2014 Vol. 27, No. 4

Select articles
Molecular Characterization of Full-length Genome of Japanese Encephalitis Virus Genotype V Isolated from Tibet, China
LI Ming Hua, FU Shi Hong, CHEN Wei Xin, WANG Huan Yu, CAO Yu Xi, LIANG Guo Dong
2014, 27(4): 231-239. doi: 10.3967/bes2014.046
Objective To determine the molecular characterization of full-length genome of Japanese encephalitis virus (JEV) genotype V.
Methods The full-length nucleotide sequences of JEV strains isolated from different locations and sources were used in sequence and phylogenetic analysis.
Results The full-length genome of genotypes V JEV, XZ0934, and Muar strain were composed of 10 983 and 10 988 nucleotides respectively and shared a lower level of identity with JEV genotypes I-IV, ranging from 78.4% (G I, KV1899) to 79.7% (G III, JaGAr01), for the nucleotide sequences, and from 90.0%(G I, KV1899) to 91.8%(G III, JaGAr01) for the amino acid sequences. The open reading frame (ORF) of JEV genotype V spanned nucleotides 96 to 10 397 and encoded 3 433 amino acids. Interestingly, a comparison with JEV genotype I-IV revealed that 3 nucleotides (encoded with a serine residue) were inserted in the NS4A gene of JEV genotype V, and the insertion of nucleotides was also found in downstream of the ORF stop codon in 3’-untranslated region. Moreover, numerous amino acid mutations were observed in 3 functional domains of the E gene of JEV genotype V.
Conclusion The molecular characterization of JEV genotype V is significantly different from that of the known genotypes I-IV. The mutations located in the coding region and the non-coding region may be molecular markers of JEV genotype V and warrant further studies to determine their effects on biology and immunogenicity of genotype V strains.
A Novel Reassortant H2N3 Influenza Virus Lsolated from China
LI Xiao Dan, ZOU Shu Mei, ZHANG Ye, BAI Tian, GAO Rong Bao, ZHANG Xin, WU Jie, SHU Yue Long
2014, 27(4): 240-249. doi: 10.3967/bes2014.047
Objective To analyze the genetic composition of a novel H2N3 virus isolate identified from a duck cage swab in a live poultry market (LPM) in 2009 in Guangdong province of China.
Methods PCR-positive specimens were inoculated into embryonated chicken eggs and subtyped by conventional RT-PCR. All segments of the virus A/environment/Guangdong/2/2009 were sequenced, and phylogenetic trees were constructed and analyzed.
Results The genes of this virus belong to Eurasian-lineage avian viruses. The virus is a reassortant with the HA gene from an H2N2 virus and the NA gene from an H5N3 virus. The PB1, PB2, and NP genes were from an H4N6 virus, the PA was from an H3N8 virus, the M gene was from an H1N3 virus, and the NS gene was from an H10N6 virus.
Conclusion market. Its A novel avian-origin reassortant H2N3 influenza virus was detected in a live poultry potential impacts and evolution should be closely monitored.
Rapid and High-throughout Identification of Recombinant Bacteria with Mass Spectrometry Assay
2014, 27(4): 250-258.
Objective To construct a rapid and high-throughput assay for identifying recombinant bacteria based on mass spectrometry.
Methods Matrix assisted laser desorption ionization time-of-flight mass spectrometry (MALDI-TOF MS) techniques were used to identify 12 recombinant proteins (10 of Yersinia pestis, 1 of Campylobacter jejuni and 1 of Helicobacter pylori). A classification model for the various phase of recombinant bacteria was established, optimized and validated, using MALDI-TOF MS-CIinProTools system. The differences in the peptide mass spectra were analyzed by using Biotyper and FIexAnalysis softwares.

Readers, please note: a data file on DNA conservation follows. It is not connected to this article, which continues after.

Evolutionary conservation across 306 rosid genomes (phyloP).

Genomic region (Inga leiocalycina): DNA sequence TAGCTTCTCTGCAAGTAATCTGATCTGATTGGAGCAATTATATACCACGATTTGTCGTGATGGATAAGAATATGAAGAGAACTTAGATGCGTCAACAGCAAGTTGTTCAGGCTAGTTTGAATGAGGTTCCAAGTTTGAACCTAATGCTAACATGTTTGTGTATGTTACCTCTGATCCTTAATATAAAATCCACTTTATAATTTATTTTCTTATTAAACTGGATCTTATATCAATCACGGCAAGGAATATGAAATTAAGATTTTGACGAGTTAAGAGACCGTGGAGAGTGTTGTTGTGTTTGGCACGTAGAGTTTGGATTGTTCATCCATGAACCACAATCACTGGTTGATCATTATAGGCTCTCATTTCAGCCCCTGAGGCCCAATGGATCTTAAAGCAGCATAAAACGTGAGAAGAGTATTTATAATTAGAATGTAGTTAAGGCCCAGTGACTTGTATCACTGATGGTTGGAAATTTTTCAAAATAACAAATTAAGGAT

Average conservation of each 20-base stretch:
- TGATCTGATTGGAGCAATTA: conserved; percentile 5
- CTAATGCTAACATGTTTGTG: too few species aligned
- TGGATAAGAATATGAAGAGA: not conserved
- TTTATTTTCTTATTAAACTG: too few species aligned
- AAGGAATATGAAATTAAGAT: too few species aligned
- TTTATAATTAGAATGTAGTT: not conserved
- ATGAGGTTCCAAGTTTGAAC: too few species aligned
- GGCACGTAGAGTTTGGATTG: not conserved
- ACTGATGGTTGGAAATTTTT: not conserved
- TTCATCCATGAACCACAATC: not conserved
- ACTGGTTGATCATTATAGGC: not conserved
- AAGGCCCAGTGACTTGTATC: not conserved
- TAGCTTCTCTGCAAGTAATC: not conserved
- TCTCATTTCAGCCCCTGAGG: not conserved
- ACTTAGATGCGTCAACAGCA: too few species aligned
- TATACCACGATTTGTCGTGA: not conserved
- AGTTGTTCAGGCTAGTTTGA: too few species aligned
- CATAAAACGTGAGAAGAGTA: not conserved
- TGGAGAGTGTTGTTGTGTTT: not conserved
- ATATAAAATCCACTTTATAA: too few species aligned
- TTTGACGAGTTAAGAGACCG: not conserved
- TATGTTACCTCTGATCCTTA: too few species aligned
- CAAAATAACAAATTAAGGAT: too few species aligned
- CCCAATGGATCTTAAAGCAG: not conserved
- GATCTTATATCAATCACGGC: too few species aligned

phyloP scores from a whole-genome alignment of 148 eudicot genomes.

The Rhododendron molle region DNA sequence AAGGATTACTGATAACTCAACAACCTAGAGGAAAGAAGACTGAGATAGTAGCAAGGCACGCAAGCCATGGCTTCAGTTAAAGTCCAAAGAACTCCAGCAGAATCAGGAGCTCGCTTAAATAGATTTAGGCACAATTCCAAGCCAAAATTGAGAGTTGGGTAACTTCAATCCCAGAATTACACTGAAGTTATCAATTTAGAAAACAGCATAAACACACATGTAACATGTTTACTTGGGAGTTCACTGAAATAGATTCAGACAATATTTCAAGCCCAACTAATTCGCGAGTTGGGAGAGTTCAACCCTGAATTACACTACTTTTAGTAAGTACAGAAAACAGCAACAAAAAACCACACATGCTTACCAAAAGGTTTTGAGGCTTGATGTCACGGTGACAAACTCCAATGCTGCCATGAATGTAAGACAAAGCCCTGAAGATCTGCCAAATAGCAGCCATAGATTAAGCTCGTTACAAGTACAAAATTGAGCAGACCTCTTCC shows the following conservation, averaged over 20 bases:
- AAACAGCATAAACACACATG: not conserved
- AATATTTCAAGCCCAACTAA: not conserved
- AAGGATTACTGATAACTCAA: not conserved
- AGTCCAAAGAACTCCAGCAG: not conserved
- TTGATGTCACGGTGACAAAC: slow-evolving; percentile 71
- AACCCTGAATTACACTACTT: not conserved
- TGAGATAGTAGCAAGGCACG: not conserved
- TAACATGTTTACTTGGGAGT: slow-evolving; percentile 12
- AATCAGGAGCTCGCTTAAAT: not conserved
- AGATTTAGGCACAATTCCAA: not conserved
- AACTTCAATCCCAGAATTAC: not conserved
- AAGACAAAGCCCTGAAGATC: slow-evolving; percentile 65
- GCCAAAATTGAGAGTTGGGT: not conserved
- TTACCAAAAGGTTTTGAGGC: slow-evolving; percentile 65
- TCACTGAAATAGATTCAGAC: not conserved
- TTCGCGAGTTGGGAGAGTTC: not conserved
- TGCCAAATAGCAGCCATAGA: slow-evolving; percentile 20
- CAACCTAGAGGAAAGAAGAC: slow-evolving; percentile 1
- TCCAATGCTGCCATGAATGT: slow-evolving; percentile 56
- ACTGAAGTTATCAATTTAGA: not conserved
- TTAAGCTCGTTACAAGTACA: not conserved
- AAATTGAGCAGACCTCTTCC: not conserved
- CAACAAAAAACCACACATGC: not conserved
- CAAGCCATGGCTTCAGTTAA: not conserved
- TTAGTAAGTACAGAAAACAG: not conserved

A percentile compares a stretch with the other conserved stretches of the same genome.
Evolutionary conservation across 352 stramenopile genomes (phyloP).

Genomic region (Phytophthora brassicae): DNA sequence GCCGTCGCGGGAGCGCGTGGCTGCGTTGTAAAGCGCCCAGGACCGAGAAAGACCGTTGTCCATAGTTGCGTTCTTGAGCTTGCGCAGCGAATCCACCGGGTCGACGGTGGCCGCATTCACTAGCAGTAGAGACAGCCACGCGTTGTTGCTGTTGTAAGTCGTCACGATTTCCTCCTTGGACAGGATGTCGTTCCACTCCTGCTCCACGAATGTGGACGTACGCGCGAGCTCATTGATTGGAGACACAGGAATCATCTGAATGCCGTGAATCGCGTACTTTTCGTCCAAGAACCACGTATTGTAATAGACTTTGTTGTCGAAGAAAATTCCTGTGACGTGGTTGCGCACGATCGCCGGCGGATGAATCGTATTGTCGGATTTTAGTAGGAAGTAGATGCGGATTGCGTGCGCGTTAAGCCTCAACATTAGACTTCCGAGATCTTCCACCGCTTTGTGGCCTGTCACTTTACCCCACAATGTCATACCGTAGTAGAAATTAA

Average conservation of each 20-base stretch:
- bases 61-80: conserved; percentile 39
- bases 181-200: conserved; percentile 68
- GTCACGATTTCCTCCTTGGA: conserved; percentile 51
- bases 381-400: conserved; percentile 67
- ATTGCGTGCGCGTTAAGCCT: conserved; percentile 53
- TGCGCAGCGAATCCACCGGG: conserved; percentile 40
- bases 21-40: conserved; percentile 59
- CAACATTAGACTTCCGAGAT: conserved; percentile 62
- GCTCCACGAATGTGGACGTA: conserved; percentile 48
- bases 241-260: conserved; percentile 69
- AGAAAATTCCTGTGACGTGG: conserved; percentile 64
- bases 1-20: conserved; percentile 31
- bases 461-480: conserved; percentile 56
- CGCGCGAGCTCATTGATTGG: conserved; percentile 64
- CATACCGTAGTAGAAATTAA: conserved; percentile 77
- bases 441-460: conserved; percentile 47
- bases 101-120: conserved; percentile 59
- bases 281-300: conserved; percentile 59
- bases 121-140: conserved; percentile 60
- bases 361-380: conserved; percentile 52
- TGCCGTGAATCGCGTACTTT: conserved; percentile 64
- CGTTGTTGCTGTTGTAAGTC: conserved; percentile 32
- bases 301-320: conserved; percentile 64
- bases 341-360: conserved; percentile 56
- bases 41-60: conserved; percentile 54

Results Models of GA, SNN, and QC were established. After optimizing the parameters, the GA recognition model showed good classification capabilities: RC=100%, mean CVA=98.7% (the CVA was 96.4% in phase 1, 100% in phase 2, 98.4% in phase 3, and 100% in phase 4, respectively) and PPV=95}. This model can be used to classify the bacteria and their recombinant, which only requires 3.7x103 cells for analysis. The total time needed is only 10 min from protein extraction to reporting the result for one sample. Furthermore, this assay can automatically detect and test 96 samples concurrently. A total of 48 specific peaks (9, 16, 9, and 14 for the four stages, respectively) was found in the various phase of recombinant bacteria.
Conclusion MALDI-TOF MS can be used as a fast, accurate, and high-throughput method to identify recombinant bacteria, which provide a new ideas not only for recombinant bacteria but also for the identification of mutant strains and bioterrorism pathogens.
Indoor 222Rn Levels and Effectiv Dose Estimation of Academic Staff in izmir-Turkey
2014, 27(4): 259-267.
Objective To investigate the annual effective doses from indoor radon received by academic staff in the Faculty building.
Methods Measurements of indoor radon concentrations were performed in the Arts and Sciences Faculty of Dokuz Eylul University for two surveys of about 1 month duration respectively using the SSNTD (Solid State Nuclear Track Detectors) method with LR115 detectors. Time integrated measurements comprised different locations inside the faculty building: classrooms, toilets, canteen and offices. Homes of academic staff were also tested for radon.
Results The aritthmetic mean radon concentration is 161 Bq m-3 with a range between 40 and 335 Bq m-3 in the Faculty. Six offices and three classrooms have a radon concentration above 200 Bq m-3. The results show that the radon concentration in classrooms is generally higher than in offices. Based on the measured indoor radon data, the annual effective doses received by staff in the Faculty were estimated to range from 0.79 to 4.27 mSv, according to UNSCEAR methodology. The annual effective doses received by staff ranged from 0.78 to 4.20 mSv in homes. On average, the Faculty contributed 56% to the annual effective dose.
Conclusion Reported values for radon concentrations and corresponding doses are within the ICRP recommended limits for workplaces.
Di-(n-butyl)-phthalate-induced Oxidative Stress and Depression-like Behavior in Mice with or without Ovalbumin Immunization
ZUO Hao Xiao, LI Jin Quan, HAN Bing, KE Chen Juan, LIU Xu Dong, ZHANG Yu Chao, LI Li, YANG Xu